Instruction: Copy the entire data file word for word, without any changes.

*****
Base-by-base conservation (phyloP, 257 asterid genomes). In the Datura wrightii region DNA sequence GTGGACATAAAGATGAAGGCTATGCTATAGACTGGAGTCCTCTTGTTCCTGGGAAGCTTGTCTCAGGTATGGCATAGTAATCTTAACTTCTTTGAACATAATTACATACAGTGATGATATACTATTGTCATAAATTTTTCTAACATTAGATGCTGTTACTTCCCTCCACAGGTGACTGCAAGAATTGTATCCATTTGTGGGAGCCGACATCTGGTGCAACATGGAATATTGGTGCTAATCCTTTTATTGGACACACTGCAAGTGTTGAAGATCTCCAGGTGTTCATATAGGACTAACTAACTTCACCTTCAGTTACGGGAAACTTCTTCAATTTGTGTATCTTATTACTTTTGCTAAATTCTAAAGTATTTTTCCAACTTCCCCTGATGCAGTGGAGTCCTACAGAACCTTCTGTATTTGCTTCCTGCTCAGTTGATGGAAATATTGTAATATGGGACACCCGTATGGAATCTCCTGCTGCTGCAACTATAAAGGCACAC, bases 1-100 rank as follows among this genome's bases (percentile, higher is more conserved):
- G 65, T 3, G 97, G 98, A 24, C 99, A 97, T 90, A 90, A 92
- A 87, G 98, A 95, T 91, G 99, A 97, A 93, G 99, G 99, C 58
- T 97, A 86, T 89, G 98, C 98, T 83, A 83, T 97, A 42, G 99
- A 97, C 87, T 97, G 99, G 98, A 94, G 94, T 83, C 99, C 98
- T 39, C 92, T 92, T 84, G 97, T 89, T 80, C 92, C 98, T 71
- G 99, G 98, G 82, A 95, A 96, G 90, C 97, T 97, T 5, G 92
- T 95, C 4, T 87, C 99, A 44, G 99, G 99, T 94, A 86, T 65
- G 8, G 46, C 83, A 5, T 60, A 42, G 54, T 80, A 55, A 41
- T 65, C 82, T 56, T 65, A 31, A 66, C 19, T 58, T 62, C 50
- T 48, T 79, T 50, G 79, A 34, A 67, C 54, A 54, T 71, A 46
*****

Base-by-base conservation (phyloP, 257 asterid genomes). In the Datura wrightii region DNA sequence GTGGACATAAAGATGAAGGCTATGCTATAGACTGGAGTCCTCTTGTTCCTGGGAAGCTTGTCTCAGGTATGGCATAGTAATCTTAACTTCTTTGAACATAATTACATACAGTGATGATATACTATTGTCATAAATTTTTCTAACATTAGATGCTGTTACTTCCCTCCACAGGTGACTGCAAGAATTGTATCCATTTGTGGGAGCCGACATCTGGTGCAACATGGAATATTGGTGCTAATCCTTTTATTGGACACACTGCAAGTGTTGAAGATCTCCAGGTGTTCATATAGGACTAACTAACTTCACCTTCAGTTACGGGAAACTTCTTCAATTTGTGTATCTTATTACTTTTGCTAAATTCTAAAGTATTTTTCCAACTTCCCCTGATGCAGTGGAGTCCTACAGAACCTTCTGTATTTGCTTCCTGCTCAGTTGATGGAAATATTGTAATATGGGACACCCGTATGGAATCTCCTGCTGCTGCAACTATAAAGGCACAC, bases 1-100 rank as follows among this genome's bases (percentile, higher is more conserved):
- G 65, T 3, G 97, G 98, A 24, C 99, A 97, T 90, A 90, A 92
- A 87, G 98, A 95, T 91, G 99, A 97, A 93, G 99, G 99, C 58
- T 97, A 86, T 89, G 98, C 98, T 83, A 83, T 97, A 42, G 99
- A 97, C 87, T 97, G 99, G 98, A 94, G 94, T 83, C 99, C 98
- T 39, C 92, T 92, T 84, G 97, T 89, T 80, C 92, C 98, T 71
- G 99, G 98, G 82, A 95, A 96, G 90, C 97, T 97, T 5, G 92
- T 95, C 4, T 87, C 99, A 44, G 99, G 99, T 94, A 86, T 65
- G 8, G 46, C 83, A 5, T 60, A 42, G 54, T 80, A 55, A 41
- T 65, C 82, T 56, T 65, A 31, A 66, C 19, T 58, T 62, C 50
- T 48, T 79, T 50, G 79, A 34, A 67, C 54, A 54, T 71, A 46